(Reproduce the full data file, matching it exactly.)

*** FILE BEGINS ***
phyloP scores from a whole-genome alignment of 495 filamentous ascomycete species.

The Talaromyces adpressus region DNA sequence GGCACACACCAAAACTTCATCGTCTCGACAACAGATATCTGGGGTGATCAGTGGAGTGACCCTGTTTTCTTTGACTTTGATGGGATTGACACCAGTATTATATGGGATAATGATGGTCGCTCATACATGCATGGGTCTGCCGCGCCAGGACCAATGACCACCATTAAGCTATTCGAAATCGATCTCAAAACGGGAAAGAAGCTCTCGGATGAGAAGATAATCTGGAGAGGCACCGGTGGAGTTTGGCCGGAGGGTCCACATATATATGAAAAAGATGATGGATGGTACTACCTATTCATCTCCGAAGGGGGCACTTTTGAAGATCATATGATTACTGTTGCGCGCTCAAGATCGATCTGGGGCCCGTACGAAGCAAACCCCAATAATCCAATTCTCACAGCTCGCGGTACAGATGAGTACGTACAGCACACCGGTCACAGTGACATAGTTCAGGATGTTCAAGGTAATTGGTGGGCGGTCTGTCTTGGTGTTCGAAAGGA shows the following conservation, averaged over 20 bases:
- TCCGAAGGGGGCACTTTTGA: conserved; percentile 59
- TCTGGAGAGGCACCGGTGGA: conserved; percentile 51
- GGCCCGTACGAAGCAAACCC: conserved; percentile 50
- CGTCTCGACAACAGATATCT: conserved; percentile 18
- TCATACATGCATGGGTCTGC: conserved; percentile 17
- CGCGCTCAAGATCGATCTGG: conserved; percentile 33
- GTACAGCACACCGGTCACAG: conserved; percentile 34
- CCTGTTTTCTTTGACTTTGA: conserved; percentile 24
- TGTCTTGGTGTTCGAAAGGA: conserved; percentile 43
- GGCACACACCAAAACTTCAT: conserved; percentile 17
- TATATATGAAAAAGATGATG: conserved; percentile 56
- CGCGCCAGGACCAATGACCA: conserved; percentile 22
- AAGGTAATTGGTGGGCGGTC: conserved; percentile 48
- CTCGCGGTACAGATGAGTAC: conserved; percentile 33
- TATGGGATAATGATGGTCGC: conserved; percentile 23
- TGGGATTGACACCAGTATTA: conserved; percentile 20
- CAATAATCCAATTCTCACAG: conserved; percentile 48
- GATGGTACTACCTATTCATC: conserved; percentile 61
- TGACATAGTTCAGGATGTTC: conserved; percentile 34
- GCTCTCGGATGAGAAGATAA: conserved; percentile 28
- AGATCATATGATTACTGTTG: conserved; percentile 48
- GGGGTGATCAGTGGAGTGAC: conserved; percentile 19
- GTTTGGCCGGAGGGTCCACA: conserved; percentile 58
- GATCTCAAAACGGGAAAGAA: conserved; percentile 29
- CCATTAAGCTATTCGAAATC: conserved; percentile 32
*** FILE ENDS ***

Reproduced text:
phyloP scores from a whole-genome alignment of 495 filamentous ascomycete species.

The Talaromyces adpressus region DNA sequence GGCACACACCAAAACTTCATCGTCTCGACAACAGATATCTGGGGTGATCAGTGGAGTGACCCTGTTTTCTTTGACTTTGATGGGATTGACACCAGTATTATATGGGATAATGATGGTCGCTCATACATGCATGGGTCTGCCGCGCCAGGACCAATGACCACCATTAAGCTATTCGAAATCGATCTCAAAACGGGAAAGAAGCTCTCGGATGAGAAGATAATCTGGAGAGGCACCGGTGGAGTTTGGCCGGAGGGTCCACATATATATGAAAAAGATGATGGATGGTACTACCTATTCATCTCCGAAGGGGGCACTTTTGAAGATCATATGATTACTGTTGCGCGCTCAAGATCGATCTGGGGCCCGTACGAAGCAAACCCCAATAATCCAATTCTCACAGCTCGCGGTACAGATGAGTACGTACAGCACACCGGTCACAGTGACATAGTTCAGGATGTTCAAGGTAATTGGTGGGCGGTCTGTCTTGGTGTTCGAAAGGA shows the following conservation, averaged over 20 bases:
- TCCGAAGGGGGCACTTTTGA: conserved; percentile 59
- TCTGGAGAGGCACCGGTGGA: conserved; percentile 51
- GGCCCGTACGAAGCAAACCC: conserved; percentile 50
- CGTCTCGACAACAGATATCT: conserved; percentile 18
- TCATACATGCATGGGTCTGC: conserved; percentile 17
- CGCGCTCAAGATCGATCTGG: conserved; percentile 33
- GTACAGCACACCGGTCACAG: conserved; percentile 34
- CCTGTTTTCTTTGACTTTGA: conserved; percentile 24
- TGTCTTGGTGTTCGAAAGGA: conserved; percentile 43
- GGCACACACCAAAACTTCAT: conserved; percentile 17
- TATATATGAAAAAGATGATG: conserved; percentile 56
- CGCGCCAGGACCAATGACCA: conserved; percentile 22
- AAGGTAATTGGTGGGCGGTC: conserved; percentile 48
- CTCGCGGTACAGATGAGTAC: conserved; percentile 33
- TATGGGATAATGATGGTCGC: conserved; percentile 23
- TGGGATTGACACCAGTATTA: conserved; percentile 20
- CAATAATCCAATTCTCACAG: conserved; percentile 48
- GATGGTACTACCTATTCATC: conserved; percentile 61
- TGACATAGTTCAGGATGTTC: conserved; percentile 34
- GCTCTCGGATGAGAAGATAA: conserved; percentile 28
- AGATCATATGATTACTGTTG: conserved; percentile 48
- GGGGTGATCAGTGGAGTGAC: conserved; percentile 19
- GTTTGGCCGGAGGGTCCACA: conserved; percentile 58
- GATCTCAAAACGGGAAAGAA: conserved; percentile 29
- CCATTAAGCTATTCGAAATC: conserved; percentile 32